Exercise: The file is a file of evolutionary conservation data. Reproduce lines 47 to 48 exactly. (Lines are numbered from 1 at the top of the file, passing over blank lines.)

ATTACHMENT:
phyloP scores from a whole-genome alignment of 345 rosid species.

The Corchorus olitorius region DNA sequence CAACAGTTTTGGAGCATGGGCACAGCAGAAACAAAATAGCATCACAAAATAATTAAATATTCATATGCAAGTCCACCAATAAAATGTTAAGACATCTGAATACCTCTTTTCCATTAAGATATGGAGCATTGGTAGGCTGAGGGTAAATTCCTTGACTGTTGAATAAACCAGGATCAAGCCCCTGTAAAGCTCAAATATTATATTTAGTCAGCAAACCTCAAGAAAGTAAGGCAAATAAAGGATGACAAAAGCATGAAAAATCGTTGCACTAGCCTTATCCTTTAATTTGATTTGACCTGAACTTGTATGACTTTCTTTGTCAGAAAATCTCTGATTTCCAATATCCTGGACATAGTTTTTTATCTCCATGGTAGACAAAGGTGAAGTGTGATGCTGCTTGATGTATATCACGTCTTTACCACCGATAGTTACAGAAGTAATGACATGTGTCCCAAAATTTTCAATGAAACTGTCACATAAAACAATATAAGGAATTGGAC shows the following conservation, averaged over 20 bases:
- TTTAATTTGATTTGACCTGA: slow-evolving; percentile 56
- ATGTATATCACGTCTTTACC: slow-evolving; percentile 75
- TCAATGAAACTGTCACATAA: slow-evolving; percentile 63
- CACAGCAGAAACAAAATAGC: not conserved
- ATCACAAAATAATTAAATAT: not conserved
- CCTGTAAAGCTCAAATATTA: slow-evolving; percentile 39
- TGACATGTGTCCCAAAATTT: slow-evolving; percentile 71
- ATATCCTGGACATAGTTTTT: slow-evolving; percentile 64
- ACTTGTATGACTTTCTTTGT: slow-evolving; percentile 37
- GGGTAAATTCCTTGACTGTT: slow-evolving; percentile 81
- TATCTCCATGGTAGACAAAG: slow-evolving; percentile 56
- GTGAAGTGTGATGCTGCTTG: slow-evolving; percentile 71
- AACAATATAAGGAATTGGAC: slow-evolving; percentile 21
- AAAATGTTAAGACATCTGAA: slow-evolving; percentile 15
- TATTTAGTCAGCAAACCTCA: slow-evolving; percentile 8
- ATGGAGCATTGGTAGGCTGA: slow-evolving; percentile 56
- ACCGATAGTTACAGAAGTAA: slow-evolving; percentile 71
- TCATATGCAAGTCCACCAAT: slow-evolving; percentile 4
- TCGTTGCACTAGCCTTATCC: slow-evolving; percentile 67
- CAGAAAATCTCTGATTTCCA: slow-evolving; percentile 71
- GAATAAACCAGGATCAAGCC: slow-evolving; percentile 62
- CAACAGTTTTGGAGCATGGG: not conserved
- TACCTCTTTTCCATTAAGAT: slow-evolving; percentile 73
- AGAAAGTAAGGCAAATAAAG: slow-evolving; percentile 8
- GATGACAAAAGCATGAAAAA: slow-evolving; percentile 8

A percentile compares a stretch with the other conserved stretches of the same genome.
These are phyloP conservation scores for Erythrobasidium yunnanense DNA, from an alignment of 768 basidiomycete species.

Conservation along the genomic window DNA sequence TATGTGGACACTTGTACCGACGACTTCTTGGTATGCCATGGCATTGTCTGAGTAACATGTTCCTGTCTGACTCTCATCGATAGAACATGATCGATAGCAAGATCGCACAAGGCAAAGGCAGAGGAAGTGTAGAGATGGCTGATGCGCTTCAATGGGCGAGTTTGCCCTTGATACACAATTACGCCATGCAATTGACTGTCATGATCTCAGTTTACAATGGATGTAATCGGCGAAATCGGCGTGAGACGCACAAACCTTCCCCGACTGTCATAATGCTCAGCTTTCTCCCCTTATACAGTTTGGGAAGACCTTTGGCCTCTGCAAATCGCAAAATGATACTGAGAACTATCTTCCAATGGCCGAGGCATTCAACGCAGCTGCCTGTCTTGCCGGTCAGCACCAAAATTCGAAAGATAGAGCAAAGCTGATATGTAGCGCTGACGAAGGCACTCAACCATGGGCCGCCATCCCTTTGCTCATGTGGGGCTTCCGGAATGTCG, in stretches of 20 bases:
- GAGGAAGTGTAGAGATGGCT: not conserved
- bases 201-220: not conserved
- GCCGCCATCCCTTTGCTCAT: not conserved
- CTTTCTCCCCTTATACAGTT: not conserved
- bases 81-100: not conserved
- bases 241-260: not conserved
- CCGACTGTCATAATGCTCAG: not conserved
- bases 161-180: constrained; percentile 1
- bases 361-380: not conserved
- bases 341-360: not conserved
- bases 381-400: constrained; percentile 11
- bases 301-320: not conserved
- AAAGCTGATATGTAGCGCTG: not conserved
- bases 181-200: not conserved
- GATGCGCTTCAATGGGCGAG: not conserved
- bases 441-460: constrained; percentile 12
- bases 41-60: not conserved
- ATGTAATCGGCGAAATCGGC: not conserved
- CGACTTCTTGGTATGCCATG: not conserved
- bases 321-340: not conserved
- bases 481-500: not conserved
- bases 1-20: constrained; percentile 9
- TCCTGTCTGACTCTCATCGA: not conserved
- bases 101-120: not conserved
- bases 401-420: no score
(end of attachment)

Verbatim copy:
- bases 41-60: not conserved
- ATGTAATCGGCGAAATCGGC: not conserved